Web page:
> iManager: Different Features for Different Platforms
As with Novell Remote Manager, iManager 2.5 might look very familiar to you. The best news about iManager 2.5 is that it runs on both NetWare and Linux. The implication of this fact is that iManager 2.5 makes it easy for you to take the skills you have mastered on NetWare and apply them–no fuss, no muss–to Linux. In other words, if you know how to use iManager 2.5 to manage NetWare, then you know how to use it to manage Novell's Linux.
Want to create a new user? If you can do this on a NetWare server, then you can on your Linux server using iManager 2.5. Want to create a Novell Storage Services (NSS) pool? The process for doing so on Linux is identical to the process on NetWare using iManager 2.5. In fact, all of the roles and tasks that iManager 2.5 makes available on both NetWare and Linux are identical on both platforms–as is the URL you enter to access iManager (https://server_ipaddress or server–dns/nps/iManager.html).
That said, iManager 2.5 on NetWare has a few features that you will not find on Linux, namely these:
- Auditing and Logging
- Install and upgrade
- NetWare product usage
- Time synchronization
Likewise, iManager 2.5 on Linux has a feature that you will not find on NetWare, namely this one:
- Samba management
Take a Look
To access iManager 2.5 from a Linux desktop, launch the browser (Mozilla Firefox). Next enter https:// and then either the DNS name or IP address of the server you want to manage, followed by /nps (e.g., https://10.0.1.1/nps). That's the shortcut, and it works. If you insist on entering the complete path (and even you don't know why), you need to follow that last bit with /iManager.html–and yes, it is case sensitive (e.g., https://10.0.1.1/nps/iManager.html).
iManager 2.5 (on both NetWare and Linux) has an updated look and feel and a few new features, such as the ability to categorize roles. By default, iManager 2.5 lists all of the roles and tasks available, including Archive Versioning, Clusters, eDirectory Administration, Help Desk, iPrint and NMAS, to name only a few; however, you can click to select a category of rules, such as Collaboration, Directory or File Management. When you do, you get a more restricted list of roles and tasks related specifically to the category you have selected.
If you used iManager when it was only a fledgling, then you will surely notice that iManager 2.5 has done a lot of growing up since then. When first released, iManager offered only four roles and tasks. The list of roles and tasks in iManager 2.5 is considerably larger than that. Suffice it to say, you'll have to scroll through this list. Not surprisingly, many of the new roles are Linux related, such as the Linux User Management role.
Linux User Management is a new role you use to enable your eDirectory users and groups to directly access a server running Open Enterprise Server for Linux. If you continue scrolling down the list of roles, you will also find Samba management, the role you use to enable users for Samba access. (You will learn more about how and why you would enable Samba access in Part 7 of this series.)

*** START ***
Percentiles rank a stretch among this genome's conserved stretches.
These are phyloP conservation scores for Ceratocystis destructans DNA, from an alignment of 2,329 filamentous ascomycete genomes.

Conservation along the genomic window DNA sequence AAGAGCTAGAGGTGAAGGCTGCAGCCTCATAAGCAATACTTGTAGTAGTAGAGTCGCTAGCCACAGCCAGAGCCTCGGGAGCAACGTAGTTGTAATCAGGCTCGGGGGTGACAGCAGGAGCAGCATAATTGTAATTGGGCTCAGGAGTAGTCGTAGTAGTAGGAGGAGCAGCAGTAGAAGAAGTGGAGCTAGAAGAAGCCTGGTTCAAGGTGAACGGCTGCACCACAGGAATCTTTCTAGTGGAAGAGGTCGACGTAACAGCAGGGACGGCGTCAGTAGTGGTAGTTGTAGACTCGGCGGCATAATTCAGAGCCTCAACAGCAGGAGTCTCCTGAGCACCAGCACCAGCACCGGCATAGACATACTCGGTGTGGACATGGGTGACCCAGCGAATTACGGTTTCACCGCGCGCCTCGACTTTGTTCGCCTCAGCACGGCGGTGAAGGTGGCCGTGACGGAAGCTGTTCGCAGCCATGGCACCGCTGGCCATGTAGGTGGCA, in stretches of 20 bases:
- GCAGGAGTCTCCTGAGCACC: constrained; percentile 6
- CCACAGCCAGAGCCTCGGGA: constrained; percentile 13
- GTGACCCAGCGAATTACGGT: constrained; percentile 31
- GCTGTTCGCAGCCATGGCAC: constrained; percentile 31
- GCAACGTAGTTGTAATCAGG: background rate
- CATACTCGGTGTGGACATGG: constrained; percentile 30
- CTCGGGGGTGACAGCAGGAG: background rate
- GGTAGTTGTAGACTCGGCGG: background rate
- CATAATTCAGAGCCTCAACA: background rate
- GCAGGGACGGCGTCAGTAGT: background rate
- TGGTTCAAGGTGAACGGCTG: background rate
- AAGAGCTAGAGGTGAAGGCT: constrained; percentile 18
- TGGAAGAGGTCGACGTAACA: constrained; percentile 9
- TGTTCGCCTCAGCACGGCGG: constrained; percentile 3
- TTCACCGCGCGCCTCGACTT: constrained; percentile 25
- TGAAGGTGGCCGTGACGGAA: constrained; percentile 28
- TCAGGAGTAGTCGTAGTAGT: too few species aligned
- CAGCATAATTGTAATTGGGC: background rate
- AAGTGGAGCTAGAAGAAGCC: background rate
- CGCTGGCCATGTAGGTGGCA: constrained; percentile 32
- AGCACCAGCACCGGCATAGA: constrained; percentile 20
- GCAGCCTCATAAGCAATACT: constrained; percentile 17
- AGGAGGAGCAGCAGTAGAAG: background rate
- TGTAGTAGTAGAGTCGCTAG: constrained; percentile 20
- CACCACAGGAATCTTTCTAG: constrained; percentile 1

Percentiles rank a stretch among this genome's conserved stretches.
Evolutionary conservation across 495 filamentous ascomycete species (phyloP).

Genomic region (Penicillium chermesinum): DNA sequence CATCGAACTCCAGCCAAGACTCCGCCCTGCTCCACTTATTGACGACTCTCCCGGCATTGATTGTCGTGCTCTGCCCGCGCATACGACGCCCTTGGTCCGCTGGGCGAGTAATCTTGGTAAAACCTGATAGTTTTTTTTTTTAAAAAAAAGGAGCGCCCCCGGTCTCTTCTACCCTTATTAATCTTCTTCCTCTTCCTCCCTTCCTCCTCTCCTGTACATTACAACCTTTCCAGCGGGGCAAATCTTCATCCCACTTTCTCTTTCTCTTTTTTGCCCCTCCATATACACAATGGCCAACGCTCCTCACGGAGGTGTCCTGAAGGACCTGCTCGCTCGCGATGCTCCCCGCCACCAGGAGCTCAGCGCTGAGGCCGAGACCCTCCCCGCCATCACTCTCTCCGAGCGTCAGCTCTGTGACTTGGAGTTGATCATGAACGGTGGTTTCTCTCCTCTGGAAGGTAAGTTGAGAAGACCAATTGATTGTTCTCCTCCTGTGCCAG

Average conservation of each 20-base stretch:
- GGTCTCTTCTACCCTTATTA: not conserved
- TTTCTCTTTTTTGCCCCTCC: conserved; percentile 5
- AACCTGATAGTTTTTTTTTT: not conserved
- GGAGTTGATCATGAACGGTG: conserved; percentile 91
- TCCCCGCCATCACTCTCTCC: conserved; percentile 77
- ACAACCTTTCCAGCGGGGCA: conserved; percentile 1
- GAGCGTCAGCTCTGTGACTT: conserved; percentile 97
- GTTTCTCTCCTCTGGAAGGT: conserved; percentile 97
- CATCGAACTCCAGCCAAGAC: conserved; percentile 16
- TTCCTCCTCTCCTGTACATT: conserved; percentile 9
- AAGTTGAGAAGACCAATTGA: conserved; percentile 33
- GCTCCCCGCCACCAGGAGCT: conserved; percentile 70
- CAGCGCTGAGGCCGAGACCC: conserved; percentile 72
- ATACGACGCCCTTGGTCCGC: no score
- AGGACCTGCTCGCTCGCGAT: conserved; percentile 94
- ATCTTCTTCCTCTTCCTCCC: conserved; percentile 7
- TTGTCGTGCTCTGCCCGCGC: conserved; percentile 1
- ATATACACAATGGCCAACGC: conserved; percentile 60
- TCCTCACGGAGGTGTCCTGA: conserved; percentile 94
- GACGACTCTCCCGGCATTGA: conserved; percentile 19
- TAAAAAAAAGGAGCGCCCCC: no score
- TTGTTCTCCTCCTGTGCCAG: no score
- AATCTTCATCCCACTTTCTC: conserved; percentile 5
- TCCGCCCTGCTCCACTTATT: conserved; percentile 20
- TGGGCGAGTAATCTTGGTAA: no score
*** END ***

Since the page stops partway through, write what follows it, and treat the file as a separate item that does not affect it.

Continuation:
If you click the icon for the Object Viewer (a 3D box with a small magnifying glass just to the right of it), a new panel opens that enables you to browse your tree using not only Internet Explorer, as was available previously, but also Mozilla Firefox. Using the object viewer, you can browse your eDirectory tree and click to open and manage tree objects. For example, for each object you select, you can add trustees, set passwords and view effective rights, to name only a few examples.
With iManager 2.5, you can view, manage and update the roles and tasks modules you have installed. You do so using the RBS Configuration option, which you access by way of the Configure icon (a desk with a little dude behind it). RBS Configuration in iManager 2.5 groups iManager 2.x and 1.x collections of roles and tasks modules separately. For each collection, you can see in an instant how many modules are available, how many you have installed or have not installed, and how many are out of date.
The Configure option also gives you the ability to configure iManager itself. When you click Configure iManager, you see a series of tabs, including Security, Look and Feel, Logging Events, Authentication, RBS and Misc.
The Security tab includes a few new capabilities, including the ability to specify which users have rights to access and modify iManager.
As you might guess, the Look and Feel tab enables you to modify the look and feel of iManager. For example, you can change the background color or change the color of and add your own graphics to the header.
To enable or disable contextless login, click the Authentication tab. Contextless login enables users to log in using only a username and password, without having to know or understand their entire user object context.
Clicking on the Favorite icon (the star) gives you quick and easy access to a custom list of tasks and roles. If you perform three or four tasks day in and day out, the Favorites list gives you the ability to create for yourself a convenient way to access these roles and tasks.
You create your Favorites list using the Preferences feature (the icon for which looks like a check list). From Preferences, you select roles and tasks from a pull-down menu to create your custom list of favorites. Under Preferences, you also can set your initial view, that is, the page you want to appear first every time you log in to iManager. For example, you could set Favorites as your initial view.
> Moving On
If you were to take the training course on which this series is based, you would now be ready to complete the exercises for Module 7. In this case, the exercises are designed to help you practice what you have just viewed or read about. The exercises provide step-by-step instructions on launching and using Novell Remote Manager for Linux and iManager 2.5. By completing these exercises, you can see for yourself how familiar these tools really are–despite their new Linux backdrop.
The next article in this series is the first of two articles that discuss how to understand and manage the file system on Open Enterprise Server for Linux.